‘When with the ever-circling years….’

This week’s update is on something of a different tack to the others, more of a reflection on how things have gone so far, and what the future holds. I’m currently in the process of putting the finishing touches to the catalogue prior to fulfilling my own personal objective of putting everything catalogued so far (some 6,400 documents) online by Christmas. The catalogue is being spell checked by volunteers, the boxes are being individually checked against the catalogue to ensure that everything has been given references and that the labels on the calico wrappers around documents reflect the contents of the wrapper…..all those little jobs that are just as much a part of delivering an accessible catalogue as the main task of cataloguing the material itself is.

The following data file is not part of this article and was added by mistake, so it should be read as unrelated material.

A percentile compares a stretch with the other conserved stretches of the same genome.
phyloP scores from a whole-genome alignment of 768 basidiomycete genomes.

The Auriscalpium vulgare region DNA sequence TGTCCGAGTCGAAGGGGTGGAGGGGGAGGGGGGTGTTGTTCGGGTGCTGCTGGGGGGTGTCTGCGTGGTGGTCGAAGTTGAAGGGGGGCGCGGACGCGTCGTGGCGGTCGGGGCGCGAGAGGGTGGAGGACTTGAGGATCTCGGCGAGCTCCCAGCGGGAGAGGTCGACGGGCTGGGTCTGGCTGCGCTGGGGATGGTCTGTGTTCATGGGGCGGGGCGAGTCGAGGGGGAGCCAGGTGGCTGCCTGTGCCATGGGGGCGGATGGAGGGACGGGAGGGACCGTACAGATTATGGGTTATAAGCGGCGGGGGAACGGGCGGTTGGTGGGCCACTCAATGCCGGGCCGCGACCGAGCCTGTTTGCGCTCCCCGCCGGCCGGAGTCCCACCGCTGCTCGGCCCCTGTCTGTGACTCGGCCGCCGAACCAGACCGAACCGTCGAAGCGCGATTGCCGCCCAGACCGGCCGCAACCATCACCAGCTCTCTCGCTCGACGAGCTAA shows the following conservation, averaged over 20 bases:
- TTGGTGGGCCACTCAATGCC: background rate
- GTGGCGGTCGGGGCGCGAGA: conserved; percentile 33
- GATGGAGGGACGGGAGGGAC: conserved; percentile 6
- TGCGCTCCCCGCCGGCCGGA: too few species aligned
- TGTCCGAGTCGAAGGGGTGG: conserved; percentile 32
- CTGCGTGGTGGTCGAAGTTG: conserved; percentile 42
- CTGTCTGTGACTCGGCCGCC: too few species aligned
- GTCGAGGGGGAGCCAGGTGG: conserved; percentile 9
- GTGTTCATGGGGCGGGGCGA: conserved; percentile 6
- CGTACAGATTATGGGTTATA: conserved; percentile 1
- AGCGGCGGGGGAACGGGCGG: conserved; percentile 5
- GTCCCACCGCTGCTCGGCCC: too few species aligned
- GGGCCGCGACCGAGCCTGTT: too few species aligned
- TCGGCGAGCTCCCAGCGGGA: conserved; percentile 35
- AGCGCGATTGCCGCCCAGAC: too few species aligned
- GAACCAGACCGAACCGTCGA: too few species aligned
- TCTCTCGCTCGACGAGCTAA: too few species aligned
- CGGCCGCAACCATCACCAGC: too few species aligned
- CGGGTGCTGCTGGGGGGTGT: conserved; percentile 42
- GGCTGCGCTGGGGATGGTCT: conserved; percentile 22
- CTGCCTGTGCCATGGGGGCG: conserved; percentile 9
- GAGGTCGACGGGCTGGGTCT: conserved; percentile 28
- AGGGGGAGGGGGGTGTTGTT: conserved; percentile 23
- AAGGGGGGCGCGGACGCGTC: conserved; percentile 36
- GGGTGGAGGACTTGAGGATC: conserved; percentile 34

So where are we up to? In terms of material ready to be placed online, the project has reached 1742, so we have nearly a decade of eighteenth century material available for the public to consult. There have been some notable highlights in this documentation. The shipwreck of the ‘Anna and Helena,’ bulls being run through the streets of Newton Abbot, a ‘skimmington ride’ at Aveton Giffard, smallpox outbreaks, famines, and everything in between.

It’s also been a fun learning curve for me, as I’ve grappled with those lovely documents that defy easy categorisation. Documents like those in which John Polluxfen, while writing very generally about the highways, regales John Fortescue with stories about his latest journeys to Oxford, and gives the lo-down on who’s who, who’s where, who’s ill, and who’s not, and (almost always) claims to have fallen sick ‘just last Saturday’ making court attendance impossible. Is such a document an HI? Is it an NO? Or is it in fact a DI? And will Australia trounce us in the Ashes now that Ricky Ponting’s gone? (Perish the thought!).